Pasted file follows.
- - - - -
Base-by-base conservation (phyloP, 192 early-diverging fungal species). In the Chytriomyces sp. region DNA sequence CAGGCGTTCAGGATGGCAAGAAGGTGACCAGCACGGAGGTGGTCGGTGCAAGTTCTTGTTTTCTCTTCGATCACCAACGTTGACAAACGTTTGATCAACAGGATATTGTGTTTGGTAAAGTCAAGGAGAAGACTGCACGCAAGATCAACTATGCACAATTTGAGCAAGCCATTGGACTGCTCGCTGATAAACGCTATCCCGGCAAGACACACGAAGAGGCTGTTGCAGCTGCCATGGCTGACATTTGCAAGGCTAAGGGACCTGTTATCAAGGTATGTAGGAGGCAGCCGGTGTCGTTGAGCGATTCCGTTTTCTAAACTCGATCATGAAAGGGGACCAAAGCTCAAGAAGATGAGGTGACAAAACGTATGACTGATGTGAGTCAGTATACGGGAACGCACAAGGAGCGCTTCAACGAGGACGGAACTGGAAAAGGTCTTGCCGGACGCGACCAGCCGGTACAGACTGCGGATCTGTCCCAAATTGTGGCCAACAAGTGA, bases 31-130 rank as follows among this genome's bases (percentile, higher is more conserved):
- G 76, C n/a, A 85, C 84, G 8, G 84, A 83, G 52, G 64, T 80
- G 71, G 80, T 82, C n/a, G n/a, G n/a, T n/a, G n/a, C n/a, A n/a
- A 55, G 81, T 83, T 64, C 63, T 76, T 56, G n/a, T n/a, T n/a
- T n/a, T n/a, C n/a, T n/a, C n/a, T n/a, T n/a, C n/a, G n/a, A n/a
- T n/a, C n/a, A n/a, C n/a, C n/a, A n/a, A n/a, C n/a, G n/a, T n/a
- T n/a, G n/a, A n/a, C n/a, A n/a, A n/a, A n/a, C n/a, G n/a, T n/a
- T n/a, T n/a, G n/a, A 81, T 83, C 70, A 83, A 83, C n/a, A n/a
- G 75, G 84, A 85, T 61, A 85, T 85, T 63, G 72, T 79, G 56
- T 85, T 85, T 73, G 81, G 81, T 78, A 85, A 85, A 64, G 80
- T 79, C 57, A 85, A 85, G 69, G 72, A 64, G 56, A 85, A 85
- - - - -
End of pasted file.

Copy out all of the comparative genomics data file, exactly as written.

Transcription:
Base-by-base conservation (phyloP, 192 early-diverging fungal species). In the Chytriomyces sp. region DNA sequence CAGGCGTTCAGGATGGCAAGAAGGTGACCAGCACGGAGGTGGTCGGTGCAAGTTCTTGTTTTCTCTTCGATCACCAACGTTGACAAACGTTTGATCAACAGGATATTGTGTTTGGTAAAGTCAAGGAGAAGACTGCACGCAAGATCAACTATGCACAATTTGAGCAAGCCATTGGACTGCTCGCTGATAAACGCTATCCCGGCAAGACACACGAAGAGGCTGTTGCAGCTGCCATGGCTGACATTTGCAAGGCTAAGGGACCTGTTATCAAGGTATGTAGGAGGCAGCCGGTGTCGTTGAGCGATTCCGTTTTCTAAACTCGATCATGAAAGGGGACCAAAGCTCAAGAAGATGAGGTGACAAAACGTATGACTGATGTGAGTCAGTATACGGGAACGCACAAGGAGCGCTTCAACGAGGACGGAACTGGAAAAGGTCTTGCCGGACGCGACCAGCCGGTACAGACTGCGGATCTGTCCCAAATTGTGGCCAACAAGTGA, bases 31-130 rank as follows among this genome's bases (percentile, higher is more conserved):
- G 76, C n/a, A 85, C 84, G 8, G 84, A 83, G 52, G 64, T 80
- G 71, G 80, T 82, C n/a, G n/a, G n/a, T n/a, G n/a, C n/a, A n/a
- A 55, G 81, T 83, T 64, C 63, T 76, T 56, G n/a, T n/a, T n/a
- T n/a, T n/a, C n/a, T n/a, C n/a, T n/a, T n/a, C n/a, G n/a, A n/a
- T n/a, C n/a, A n/a, C n/a, C n/a, A n/a, A n/a, C n/a, G n/a, T n/a
- T n/a, G n/a, A n/a, C n/a, A n/a, A n/a, A n/a, C n/a, G n/a, T n/a
- T n/a, T n/a, G n/a, A 81, T 83, C 70, A 83, A 83, C n/a, A n/a
- G 75, G 84, A 85, T 61, A 85, T 85, T 63, G 72, T 79, G 56
- T 85, T 85, T 73, G 81, G 81, T 78, A 85, A 85, A 64, G 80
- T 79, C 57, A 85, A 85, G 69, G 72, A 64, G 56, A 85, A 85